Ten years after the US invasion of Iraq, the humanitarian situation in the country is bleak. Critics say the hugely unpopular occupation of Iraq, and the lack of accountability for the officials responsible, has irreparably damaged America’s image.
On March 20, 2003, the United States – in defiance of the United Nations, which had weapons inspectors on the ground in Iraq – opened a military offensive against the Arab Republic on the premise that the Baathist government of Saddam Hussein was harboring weapons of mass destruction.
One decade later, the global community is aware that the intelligence claims of Iraqi WMDs were patently false at least – and a blatant fabrication at worst – but this knowledge has done nothing to erase the damage of the conflict.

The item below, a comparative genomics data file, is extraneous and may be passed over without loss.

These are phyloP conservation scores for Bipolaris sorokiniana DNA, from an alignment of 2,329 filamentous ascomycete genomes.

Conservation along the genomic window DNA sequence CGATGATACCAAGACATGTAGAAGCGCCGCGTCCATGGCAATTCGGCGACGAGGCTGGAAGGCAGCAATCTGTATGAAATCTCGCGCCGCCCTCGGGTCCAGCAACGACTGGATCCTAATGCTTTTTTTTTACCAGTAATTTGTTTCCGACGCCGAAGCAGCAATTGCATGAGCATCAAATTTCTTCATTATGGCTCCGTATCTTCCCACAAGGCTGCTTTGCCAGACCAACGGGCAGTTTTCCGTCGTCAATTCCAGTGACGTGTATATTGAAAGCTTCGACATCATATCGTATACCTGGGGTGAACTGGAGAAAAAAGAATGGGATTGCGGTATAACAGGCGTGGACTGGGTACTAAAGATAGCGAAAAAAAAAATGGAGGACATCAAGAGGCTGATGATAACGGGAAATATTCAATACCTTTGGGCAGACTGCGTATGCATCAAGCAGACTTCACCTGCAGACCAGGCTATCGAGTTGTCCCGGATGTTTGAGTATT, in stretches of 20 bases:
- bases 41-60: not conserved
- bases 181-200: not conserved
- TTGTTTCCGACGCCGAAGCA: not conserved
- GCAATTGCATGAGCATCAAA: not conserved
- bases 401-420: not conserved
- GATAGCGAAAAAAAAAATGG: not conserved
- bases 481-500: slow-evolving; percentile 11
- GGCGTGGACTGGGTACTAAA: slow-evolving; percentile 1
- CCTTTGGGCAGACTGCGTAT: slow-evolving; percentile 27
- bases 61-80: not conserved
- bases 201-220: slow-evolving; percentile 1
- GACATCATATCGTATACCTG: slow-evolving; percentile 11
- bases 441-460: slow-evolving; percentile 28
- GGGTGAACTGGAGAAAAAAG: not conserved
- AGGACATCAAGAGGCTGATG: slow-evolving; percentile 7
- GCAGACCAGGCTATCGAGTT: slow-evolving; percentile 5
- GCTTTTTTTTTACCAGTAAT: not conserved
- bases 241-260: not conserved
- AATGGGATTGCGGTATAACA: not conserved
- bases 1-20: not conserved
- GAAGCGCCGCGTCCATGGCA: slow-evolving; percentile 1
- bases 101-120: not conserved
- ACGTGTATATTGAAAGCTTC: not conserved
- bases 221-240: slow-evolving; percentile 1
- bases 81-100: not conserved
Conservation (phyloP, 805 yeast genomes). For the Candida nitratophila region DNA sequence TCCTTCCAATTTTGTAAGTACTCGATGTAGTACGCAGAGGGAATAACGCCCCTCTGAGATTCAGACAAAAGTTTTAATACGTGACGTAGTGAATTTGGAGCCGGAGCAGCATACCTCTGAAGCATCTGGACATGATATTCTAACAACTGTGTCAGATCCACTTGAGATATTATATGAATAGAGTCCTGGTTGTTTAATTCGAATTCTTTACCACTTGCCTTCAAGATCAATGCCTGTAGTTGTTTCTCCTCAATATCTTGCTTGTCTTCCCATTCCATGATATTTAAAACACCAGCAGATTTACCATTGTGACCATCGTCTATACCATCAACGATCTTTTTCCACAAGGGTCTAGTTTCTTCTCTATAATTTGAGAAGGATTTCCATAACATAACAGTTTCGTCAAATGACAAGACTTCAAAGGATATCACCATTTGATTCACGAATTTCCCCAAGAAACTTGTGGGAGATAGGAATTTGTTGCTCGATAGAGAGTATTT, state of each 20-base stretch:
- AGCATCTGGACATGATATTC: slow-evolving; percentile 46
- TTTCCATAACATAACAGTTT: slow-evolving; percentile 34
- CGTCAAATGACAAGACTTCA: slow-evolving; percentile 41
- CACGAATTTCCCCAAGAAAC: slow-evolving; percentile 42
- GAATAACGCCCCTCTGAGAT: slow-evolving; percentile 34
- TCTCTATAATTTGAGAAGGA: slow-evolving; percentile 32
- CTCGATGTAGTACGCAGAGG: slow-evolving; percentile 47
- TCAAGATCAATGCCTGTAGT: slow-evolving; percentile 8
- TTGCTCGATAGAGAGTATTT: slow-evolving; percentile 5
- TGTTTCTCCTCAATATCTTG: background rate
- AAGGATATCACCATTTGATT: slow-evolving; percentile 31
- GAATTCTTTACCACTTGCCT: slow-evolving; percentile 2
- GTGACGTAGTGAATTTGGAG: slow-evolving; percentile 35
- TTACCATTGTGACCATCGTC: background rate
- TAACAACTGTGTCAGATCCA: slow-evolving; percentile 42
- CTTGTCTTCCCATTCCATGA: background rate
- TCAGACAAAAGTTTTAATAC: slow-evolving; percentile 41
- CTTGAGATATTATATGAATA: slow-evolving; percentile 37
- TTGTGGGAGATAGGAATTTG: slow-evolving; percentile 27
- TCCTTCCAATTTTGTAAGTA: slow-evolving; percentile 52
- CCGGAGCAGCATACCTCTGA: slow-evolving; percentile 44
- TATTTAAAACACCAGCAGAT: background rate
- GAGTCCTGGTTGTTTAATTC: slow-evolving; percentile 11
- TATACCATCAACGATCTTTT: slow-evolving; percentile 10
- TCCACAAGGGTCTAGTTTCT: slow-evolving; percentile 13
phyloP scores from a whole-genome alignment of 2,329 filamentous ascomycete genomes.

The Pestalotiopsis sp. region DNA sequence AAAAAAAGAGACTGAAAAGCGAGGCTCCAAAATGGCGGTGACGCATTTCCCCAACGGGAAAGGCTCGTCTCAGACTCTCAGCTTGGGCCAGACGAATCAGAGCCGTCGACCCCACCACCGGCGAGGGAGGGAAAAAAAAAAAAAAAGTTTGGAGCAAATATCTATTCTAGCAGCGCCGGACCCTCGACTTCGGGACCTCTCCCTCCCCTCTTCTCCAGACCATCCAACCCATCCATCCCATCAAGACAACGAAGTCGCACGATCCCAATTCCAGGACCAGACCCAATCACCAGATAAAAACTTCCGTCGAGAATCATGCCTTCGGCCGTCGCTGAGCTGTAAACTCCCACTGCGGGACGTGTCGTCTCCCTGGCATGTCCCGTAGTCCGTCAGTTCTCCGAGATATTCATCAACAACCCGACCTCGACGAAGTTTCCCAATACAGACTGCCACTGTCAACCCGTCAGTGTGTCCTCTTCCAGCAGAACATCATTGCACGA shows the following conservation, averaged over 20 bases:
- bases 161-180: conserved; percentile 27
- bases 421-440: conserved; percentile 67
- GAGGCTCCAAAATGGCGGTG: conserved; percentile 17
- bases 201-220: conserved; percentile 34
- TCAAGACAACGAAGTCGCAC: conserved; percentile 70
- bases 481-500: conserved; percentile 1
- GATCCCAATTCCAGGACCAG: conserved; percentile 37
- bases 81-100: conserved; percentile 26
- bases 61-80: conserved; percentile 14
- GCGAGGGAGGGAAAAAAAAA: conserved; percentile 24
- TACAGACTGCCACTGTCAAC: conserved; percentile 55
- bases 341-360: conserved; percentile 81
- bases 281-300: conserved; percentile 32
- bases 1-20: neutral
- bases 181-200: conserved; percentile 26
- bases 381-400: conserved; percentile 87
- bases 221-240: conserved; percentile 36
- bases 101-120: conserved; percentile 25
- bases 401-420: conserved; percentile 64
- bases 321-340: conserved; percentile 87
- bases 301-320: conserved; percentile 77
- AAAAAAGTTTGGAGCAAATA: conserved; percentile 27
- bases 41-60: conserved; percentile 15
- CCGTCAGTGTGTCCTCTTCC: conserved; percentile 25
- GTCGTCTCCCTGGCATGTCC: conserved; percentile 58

The exact number of Iraqi civilians who lost their lives during the war varies considerably, depending on the source. The Iraq Body Count project (IBC), for example, puts the number between 110,937 and 121,227. But the Opinion Research Business (ORB), an independent polling agency based in London, has calculated the number of fatalities at over 1 million.
For the survivors, each of whom seems to know somebody who was killed or injured in the conflict, the physical aftermath of eight years of war and insurgency is visible everywhere.
In Fallujah, previously the site of fierce fighting between Iraqi resistance fighters and US forces, more than half of all babies conceived after the start of the war were born with heart defects, and the area has a disturbingly high infant mortality rate.
A World Health Organization (WHO) study published last year connected the grave situation with the effect of toxic substances prevalent in many conventional weapons. Hair samples taken from the civilian population of Fallujah showed levels of lead in children with birth defects five times higher than elsewhere; mercury levels were recorded at six times higher.